McCurdy became something of a popular attraction and many carnival promoters tried to purchase his body but the undertaker said no. In 1916, two men claiming to be McCurdy’s brothers took custody of the body. They were not, in fact, his brothers, but rather James and Charles Patterson — owner of the Great Patterson Carnival Shows. McCurdy was featured as “The Outlaw Who Would Never Be Captured Alive” until 1922 when the traveling carnival was sold to Louis Sonney. (Why were there so many traveling carnivals back then? Did everyone just work at a traveling carnival? Was it just so the past would be extra creepy when we looked back on it? I NEED MY QUESTIONS ANSWERED!)
Sonney decided to showcase McCurdy’s corpse in his “Museum of Crime”. His body wasn’t doing too well by this point; he had shriveled and shrunk to the size of a child and his skin deteriorated quite a bit. Here’s the kicker: because the Museum of Crime was mostly wax figures, when Sonney died in 1949 McCurdy’s corpse was sent to a Los Angeles warehouse with the rest of the pieces.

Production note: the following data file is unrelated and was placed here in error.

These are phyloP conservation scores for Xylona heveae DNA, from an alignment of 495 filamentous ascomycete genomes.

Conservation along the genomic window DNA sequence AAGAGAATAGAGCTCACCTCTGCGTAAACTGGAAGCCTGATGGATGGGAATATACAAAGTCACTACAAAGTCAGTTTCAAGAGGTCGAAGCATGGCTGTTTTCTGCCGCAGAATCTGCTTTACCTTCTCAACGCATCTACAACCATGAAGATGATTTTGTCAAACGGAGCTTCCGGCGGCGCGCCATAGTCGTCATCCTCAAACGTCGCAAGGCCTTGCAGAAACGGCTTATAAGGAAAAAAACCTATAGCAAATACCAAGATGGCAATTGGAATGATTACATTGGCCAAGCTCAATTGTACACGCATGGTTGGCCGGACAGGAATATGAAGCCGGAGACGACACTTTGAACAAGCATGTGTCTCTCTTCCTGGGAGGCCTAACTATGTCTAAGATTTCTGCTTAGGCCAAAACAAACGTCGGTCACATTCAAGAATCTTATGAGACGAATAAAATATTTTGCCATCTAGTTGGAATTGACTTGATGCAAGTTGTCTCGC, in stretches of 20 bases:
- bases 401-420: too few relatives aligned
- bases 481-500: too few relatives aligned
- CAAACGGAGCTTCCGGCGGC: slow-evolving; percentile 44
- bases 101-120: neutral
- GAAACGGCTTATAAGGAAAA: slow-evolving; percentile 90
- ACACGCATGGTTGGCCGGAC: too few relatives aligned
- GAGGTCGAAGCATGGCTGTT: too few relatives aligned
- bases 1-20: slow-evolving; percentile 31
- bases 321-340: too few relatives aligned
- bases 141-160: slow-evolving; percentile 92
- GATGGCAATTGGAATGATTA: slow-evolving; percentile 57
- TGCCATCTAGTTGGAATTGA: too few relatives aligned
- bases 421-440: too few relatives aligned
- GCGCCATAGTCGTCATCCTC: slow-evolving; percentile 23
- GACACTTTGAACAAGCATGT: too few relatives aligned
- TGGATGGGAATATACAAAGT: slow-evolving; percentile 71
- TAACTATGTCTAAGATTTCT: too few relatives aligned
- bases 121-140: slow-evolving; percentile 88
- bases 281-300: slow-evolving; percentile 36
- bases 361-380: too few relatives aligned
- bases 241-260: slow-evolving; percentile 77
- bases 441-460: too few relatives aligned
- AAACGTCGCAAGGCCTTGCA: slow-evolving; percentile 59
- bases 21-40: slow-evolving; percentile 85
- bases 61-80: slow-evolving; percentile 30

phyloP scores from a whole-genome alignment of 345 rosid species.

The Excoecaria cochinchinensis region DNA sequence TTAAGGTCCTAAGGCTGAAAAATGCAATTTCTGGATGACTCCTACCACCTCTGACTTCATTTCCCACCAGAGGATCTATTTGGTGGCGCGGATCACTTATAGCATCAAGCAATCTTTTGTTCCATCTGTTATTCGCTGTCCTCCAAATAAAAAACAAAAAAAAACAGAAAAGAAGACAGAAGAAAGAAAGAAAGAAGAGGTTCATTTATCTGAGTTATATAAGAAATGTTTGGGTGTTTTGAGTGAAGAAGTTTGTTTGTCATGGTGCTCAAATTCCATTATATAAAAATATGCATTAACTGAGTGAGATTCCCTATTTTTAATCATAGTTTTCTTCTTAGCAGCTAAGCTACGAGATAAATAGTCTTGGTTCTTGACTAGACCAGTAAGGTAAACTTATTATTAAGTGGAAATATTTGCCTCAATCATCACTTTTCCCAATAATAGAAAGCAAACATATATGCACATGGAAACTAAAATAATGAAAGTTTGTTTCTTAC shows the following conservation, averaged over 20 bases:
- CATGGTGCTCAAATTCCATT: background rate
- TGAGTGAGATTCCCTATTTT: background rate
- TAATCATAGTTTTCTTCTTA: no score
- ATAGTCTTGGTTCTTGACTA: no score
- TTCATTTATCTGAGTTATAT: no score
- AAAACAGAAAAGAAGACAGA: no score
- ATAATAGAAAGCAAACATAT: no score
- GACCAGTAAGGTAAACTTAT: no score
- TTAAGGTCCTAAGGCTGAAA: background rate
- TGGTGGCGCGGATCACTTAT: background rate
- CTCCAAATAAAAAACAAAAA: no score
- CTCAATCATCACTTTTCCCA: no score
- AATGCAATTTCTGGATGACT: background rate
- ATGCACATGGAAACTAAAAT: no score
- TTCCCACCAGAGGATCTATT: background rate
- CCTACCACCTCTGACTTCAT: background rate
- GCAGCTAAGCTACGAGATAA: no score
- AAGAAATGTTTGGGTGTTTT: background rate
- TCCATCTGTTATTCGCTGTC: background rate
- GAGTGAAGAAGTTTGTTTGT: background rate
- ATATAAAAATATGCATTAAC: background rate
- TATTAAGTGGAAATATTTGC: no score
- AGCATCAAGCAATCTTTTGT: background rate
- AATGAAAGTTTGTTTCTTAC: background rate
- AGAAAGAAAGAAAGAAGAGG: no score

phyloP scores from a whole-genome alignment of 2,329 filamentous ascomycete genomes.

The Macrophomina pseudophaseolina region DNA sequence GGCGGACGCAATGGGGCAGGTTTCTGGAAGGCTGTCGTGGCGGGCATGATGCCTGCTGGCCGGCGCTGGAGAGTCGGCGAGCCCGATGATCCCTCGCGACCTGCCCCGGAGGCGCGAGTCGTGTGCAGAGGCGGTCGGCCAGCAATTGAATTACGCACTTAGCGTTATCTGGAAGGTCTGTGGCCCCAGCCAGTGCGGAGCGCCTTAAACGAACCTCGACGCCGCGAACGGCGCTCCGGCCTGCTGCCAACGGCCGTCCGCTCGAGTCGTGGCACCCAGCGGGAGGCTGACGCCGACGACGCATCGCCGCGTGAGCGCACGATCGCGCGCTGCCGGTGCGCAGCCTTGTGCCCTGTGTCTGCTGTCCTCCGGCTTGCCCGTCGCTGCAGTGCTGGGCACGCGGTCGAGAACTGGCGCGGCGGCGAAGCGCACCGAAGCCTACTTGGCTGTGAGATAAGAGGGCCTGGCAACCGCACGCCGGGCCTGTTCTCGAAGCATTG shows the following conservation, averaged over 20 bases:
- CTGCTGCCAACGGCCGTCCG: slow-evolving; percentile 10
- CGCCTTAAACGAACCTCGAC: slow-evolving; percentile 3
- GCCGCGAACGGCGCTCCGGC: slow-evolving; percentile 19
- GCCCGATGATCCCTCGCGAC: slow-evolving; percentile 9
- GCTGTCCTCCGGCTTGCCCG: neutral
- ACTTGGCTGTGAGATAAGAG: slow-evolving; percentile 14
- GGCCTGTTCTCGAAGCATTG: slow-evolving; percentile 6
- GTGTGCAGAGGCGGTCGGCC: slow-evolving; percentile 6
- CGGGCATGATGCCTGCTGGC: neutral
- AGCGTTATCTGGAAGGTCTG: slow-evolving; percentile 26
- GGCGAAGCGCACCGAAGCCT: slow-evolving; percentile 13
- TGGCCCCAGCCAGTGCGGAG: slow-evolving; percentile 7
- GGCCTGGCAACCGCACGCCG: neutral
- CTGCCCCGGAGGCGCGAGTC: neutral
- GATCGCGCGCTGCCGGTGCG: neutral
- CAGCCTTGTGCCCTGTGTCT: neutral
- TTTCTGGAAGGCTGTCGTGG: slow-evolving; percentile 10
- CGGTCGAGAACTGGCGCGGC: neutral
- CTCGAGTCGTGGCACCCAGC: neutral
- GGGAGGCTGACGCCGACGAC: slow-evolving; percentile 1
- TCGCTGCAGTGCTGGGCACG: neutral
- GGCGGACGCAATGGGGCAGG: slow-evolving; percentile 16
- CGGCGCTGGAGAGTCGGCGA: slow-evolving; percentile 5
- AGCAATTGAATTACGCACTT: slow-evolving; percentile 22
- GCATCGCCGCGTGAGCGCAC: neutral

From there, he appeared in 1967 film She Freak, a wax museum at Mount Rushmore, and eventually ended up as a prop in the “Laff In The Dark” funhouse at The Pike — an amusement park in Long Beach, California. Think about how many people went through that place with no clue there was a dead bank robber hanging above their heads. Yuck.
In 1976, the crew of popular TV show The Six Million Dollar Man was filming scenes for an episode at The Pike. A prop man moved what he thought was a weird old wax mannequin hanging from a gallows and accidentally broke off an arm. Well, that mannequin was McCurdy, and when his arm broke off, human bone and muscle tissue were visible. I’m assuming that prop man probably shit his pants and never went to funhouses ever again.
In 1977 he was finally buried next to another outlaw, Bill Doolin, in Guthrie, Oklahoma. The traveling bandit was, at last, put to rest.